A Skidmore College alumnus and professor have been awarded U.S. Patent No. 8,598,150 for use of an antioxidant compound that shows promise in the treatment of obesity and related disorders, such as type-2 diabetes.
The researchers—Jonathan R. Brestoff Parker, a 2008 Skidmore graduate and currently a trustee of the college, and Thomas H. Reynolds, associate professor of health and exercise sciences—discovered that treating obese mice with an antioxidant called MnTBAP* decreases obesity and improves type-2 diabetes.
Obese mice that received the compound lost 40 percent of their body weight. "To put that number in context, if a 300-pound obese person lost 40 percent of their body weight, they would have lost 120 pounds," said Brestoff Parker.
The compound works by breaking down triglycerides, which are stored in excess in fat tissue of obese people. The researchers' next step, according to Reynolds, is "to figure out how that happens. What are the cellular and molecular events that result in weight loss?" He calls this stage of drug development "the fun part of science—trying to design the next study that will yield information about how a biological system responds to a drug."
The original research showing that MnTBAP dramatically decreases obesity was Brestoff Parker's senior thesis. A personal challenge motivated his interest. He explained, "I struggled with being overweight throughout my childhood and adolescence. A lot of people know what that struggle feels like and how challenging and frustrating it is to shed pounds. That challenge and frustration inspired me to study the molecular basis of obesity with the hope of being able to use that knowledge in an empowering way."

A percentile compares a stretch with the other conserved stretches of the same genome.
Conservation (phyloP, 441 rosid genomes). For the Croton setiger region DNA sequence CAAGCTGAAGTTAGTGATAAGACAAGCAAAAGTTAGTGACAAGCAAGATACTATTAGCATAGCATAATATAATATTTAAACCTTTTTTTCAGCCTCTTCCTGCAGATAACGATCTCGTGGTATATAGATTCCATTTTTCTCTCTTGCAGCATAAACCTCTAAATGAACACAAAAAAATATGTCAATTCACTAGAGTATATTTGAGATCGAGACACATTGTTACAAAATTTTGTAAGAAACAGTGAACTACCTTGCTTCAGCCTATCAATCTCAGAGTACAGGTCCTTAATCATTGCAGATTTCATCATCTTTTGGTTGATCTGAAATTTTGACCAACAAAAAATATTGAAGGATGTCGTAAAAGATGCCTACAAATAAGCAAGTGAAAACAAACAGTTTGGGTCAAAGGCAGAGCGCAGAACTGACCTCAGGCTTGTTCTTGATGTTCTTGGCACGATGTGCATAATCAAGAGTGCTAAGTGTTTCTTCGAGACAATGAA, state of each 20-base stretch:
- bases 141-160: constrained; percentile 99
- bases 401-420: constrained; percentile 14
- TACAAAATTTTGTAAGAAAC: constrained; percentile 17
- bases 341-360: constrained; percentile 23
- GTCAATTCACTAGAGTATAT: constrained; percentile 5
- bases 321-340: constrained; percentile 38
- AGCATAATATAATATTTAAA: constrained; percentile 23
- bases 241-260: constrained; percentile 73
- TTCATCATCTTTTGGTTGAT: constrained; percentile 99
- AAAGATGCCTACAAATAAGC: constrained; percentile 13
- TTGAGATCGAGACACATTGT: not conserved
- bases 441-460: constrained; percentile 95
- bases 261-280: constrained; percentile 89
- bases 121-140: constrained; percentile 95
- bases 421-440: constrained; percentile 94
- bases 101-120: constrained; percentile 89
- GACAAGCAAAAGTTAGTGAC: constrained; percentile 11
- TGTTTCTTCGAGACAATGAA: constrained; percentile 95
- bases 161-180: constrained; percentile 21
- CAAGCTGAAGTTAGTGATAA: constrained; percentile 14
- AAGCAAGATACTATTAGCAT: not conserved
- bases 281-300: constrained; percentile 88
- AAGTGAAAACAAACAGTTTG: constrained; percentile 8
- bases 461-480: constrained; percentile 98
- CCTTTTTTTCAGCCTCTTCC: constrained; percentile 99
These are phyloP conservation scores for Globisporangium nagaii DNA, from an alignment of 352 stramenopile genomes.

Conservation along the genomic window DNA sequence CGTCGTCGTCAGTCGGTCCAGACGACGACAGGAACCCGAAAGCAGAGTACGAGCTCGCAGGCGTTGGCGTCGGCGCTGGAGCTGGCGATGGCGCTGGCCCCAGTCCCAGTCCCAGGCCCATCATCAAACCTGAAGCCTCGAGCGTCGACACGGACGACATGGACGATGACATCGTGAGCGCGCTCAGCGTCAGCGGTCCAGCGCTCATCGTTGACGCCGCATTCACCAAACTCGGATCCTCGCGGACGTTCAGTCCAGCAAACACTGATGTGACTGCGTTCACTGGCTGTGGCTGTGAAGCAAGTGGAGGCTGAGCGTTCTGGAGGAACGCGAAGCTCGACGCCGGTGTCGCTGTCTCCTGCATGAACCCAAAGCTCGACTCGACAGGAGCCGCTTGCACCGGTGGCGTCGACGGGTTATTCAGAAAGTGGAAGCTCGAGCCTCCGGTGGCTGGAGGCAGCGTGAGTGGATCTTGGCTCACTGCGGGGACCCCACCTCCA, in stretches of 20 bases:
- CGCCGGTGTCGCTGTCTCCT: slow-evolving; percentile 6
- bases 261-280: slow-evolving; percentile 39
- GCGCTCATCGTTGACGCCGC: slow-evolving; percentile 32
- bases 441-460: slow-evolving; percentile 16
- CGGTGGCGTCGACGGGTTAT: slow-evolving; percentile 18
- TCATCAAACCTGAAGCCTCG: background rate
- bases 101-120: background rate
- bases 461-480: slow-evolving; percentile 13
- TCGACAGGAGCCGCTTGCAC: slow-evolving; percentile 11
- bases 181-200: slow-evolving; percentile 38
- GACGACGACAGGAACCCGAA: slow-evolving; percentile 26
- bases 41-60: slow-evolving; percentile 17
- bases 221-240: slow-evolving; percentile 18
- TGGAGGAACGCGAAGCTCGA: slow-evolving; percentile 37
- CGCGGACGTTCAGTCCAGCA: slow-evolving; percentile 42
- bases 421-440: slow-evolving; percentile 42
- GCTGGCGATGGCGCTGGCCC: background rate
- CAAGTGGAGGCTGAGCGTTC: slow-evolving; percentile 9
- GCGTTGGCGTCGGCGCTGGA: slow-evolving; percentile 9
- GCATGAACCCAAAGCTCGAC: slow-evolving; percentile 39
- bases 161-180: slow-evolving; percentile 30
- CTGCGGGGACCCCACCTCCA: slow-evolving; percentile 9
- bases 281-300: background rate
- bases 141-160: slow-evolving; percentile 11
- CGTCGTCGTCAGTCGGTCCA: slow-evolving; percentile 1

Brestoff Parker and Reynolds continue to collaborate. The Reynolds laboratory is further investigating how antioxidant compounds such as MnTBAP promote weight loss. Brestoff Parker, now working toward M.D. and Ph.D. degrees at the University of Pennsylvania Perelman School of Medicine, is investigating in unrelated studies how the immune system regulates the development of obesity. Together, they aim to publish their work and progress through the drug development process.